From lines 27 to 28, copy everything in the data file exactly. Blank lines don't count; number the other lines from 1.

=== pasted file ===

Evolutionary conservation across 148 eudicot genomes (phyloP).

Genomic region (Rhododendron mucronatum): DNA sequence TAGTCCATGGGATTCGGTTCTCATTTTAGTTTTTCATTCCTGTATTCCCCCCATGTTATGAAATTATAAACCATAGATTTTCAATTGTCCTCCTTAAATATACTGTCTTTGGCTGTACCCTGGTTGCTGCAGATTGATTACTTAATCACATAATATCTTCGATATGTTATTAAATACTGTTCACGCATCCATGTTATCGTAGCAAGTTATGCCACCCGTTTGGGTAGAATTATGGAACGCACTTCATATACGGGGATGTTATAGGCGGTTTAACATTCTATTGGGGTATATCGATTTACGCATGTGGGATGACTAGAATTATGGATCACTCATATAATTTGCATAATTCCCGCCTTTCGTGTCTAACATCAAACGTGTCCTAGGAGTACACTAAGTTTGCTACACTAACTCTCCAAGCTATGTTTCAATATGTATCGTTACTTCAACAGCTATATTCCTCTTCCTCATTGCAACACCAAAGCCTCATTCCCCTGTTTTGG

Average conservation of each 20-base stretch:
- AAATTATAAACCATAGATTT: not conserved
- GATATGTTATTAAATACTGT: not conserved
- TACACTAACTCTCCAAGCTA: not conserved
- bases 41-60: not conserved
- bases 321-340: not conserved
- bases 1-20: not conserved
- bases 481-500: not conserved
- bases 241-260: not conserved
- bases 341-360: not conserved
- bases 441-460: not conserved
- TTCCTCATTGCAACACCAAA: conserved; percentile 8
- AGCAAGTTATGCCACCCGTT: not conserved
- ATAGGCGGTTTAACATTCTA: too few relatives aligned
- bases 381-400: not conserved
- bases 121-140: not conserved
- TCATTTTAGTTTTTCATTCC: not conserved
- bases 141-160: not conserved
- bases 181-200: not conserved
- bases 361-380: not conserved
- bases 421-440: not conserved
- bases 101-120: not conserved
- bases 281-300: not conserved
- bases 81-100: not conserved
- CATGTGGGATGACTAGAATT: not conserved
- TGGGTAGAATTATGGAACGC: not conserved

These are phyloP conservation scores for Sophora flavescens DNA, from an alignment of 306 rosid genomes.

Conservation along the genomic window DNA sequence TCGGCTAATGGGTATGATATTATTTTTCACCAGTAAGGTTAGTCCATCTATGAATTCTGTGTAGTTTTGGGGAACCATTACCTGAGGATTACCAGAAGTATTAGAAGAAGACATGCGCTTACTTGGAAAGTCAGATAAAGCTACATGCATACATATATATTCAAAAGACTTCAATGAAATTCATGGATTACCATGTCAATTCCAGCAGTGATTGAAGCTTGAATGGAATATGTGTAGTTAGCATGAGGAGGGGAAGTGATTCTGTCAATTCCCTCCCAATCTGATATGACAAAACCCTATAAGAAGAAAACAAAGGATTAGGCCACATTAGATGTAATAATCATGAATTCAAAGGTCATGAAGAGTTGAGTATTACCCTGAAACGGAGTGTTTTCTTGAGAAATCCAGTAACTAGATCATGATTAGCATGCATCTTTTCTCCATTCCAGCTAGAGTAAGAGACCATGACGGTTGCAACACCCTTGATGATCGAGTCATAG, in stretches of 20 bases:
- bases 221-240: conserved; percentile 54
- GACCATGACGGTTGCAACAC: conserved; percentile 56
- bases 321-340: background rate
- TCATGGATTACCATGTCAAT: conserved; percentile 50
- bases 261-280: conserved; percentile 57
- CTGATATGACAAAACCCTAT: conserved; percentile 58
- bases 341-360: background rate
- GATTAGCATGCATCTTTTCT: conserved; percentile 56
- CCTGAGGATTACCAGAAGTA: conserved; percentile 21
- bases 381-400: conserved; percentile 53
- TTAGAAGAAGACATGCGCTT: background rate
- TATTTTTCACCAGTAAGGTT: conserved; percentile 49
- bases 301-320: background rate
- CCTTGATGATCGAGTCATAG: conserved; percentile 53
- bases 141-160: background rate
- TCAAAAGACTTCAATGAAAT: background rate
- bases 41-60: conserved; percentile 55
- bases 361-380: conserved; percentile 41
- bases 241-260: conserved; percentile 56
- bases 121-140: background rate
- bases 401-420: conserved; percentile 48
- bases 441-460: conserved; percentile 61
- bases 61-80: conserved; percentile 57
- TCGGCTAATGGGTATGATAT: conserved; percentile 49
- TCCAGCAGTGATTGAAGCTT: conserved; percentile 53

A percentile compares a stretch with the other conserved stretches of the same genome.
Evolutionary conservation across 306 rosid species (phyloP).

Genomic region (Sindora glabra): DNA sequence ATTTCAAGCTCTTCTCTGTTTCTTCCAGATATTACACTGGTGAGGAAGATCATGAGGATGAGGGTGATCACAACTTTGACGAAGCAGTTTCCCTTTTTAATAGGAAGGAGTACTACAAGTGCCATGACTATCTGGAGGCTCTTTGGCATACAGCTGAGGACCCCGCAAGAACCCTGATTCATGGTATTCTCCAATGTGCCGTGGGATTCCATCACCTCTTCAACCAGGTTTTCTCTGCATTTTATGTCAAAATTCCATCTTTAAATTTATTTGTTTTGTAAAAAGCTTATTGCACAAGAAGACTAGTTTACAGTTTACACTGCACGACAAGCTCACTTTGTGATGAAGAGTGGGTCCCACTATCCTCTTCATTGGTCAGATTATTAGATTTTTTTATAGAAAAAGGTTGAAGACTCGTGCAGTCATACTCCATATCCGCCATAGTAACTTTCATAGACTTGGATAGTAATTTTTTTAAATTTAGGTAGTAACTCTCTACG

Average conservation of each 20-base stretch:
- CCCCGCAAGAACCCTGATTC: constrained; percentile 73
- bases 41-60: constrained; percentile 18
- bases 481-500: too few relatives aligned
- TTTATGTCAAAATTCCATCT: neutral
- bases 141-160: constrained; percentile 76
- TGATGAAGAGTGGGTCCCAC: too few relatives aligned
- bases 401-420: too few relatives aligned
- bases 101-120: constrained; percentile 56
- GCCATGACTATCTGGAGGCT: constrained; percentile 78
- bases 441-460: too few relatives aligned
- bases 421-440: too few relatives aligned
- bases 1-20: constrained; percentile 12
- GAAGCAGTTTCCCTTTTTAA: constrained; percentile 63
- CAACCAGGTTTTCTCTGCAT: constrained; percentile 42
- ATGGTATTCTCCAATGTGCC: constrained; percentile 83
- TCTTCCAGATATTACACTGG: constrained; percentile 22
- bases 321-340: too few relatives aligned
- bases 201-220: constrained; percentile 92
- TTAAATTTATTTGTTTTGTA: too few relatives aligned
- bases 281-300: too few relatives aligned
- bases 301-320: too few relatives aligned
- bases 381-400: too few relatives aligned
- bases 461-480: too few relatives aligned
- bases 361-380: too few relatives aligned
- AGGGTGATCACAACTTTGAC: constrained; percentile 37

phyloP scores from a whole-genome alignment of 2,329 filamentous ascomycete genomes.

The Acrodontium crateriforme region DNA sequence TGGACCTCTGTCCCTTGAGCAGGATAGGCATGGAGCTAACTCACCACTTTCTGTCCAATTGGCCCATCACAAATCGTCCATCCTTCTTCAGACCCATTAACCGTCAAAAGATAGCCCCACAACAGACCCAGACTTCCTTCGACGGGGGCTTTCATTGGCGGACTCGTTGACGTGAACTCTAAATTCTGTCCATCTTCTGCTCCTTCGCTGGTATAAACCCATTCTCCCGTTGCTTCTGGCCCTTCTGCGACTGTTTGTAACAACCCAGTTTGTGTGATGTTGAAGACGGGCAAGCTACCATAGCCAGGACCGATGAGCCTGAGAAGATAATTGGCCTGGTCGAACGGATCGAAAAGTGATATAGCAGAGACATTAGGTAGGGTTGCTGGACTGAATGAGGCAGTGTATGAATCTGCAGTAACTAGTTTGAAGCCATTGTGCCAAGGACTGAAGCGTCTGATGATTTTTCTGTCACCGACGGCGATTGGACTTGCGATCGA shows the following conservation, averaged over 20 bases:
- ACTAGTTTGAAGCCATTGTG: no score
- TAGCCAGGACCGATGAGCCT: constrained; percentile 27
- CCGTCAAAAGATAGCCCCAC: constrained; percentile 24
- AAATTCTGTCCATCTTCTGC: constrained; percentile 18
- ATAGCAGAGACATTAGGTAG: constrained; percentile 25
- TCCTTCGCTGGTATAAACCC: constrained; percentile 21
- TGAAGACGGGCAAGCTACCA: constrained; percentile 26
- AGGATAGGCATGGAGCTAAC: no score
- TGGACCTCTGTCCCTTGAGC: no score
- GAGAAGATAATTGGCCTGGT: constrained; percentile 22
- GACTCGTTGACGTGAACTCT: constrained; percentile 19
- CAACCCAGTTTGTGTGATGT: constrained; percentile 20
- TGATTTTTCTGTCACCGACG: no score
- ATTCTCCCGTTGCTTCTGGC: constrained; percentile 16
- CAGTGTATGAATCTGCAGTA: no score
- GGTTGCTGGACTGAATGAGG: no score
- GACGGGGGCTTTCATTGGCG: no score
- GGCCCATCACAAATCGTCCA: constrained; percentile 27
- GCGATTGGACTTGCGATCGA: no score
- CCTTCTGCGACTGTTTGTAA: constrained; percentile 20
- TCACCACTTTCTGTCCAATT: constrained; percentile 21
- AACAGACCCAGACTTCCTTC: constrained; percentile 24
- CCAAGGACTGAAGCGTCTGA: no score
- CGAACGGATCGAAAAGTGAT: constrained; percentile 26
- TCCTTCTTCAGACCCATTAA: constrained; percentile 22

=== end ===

- CATGTGGGATGACTAGAATT: not conserved
- TGGGTAGAATTATGGAACGC: not conserved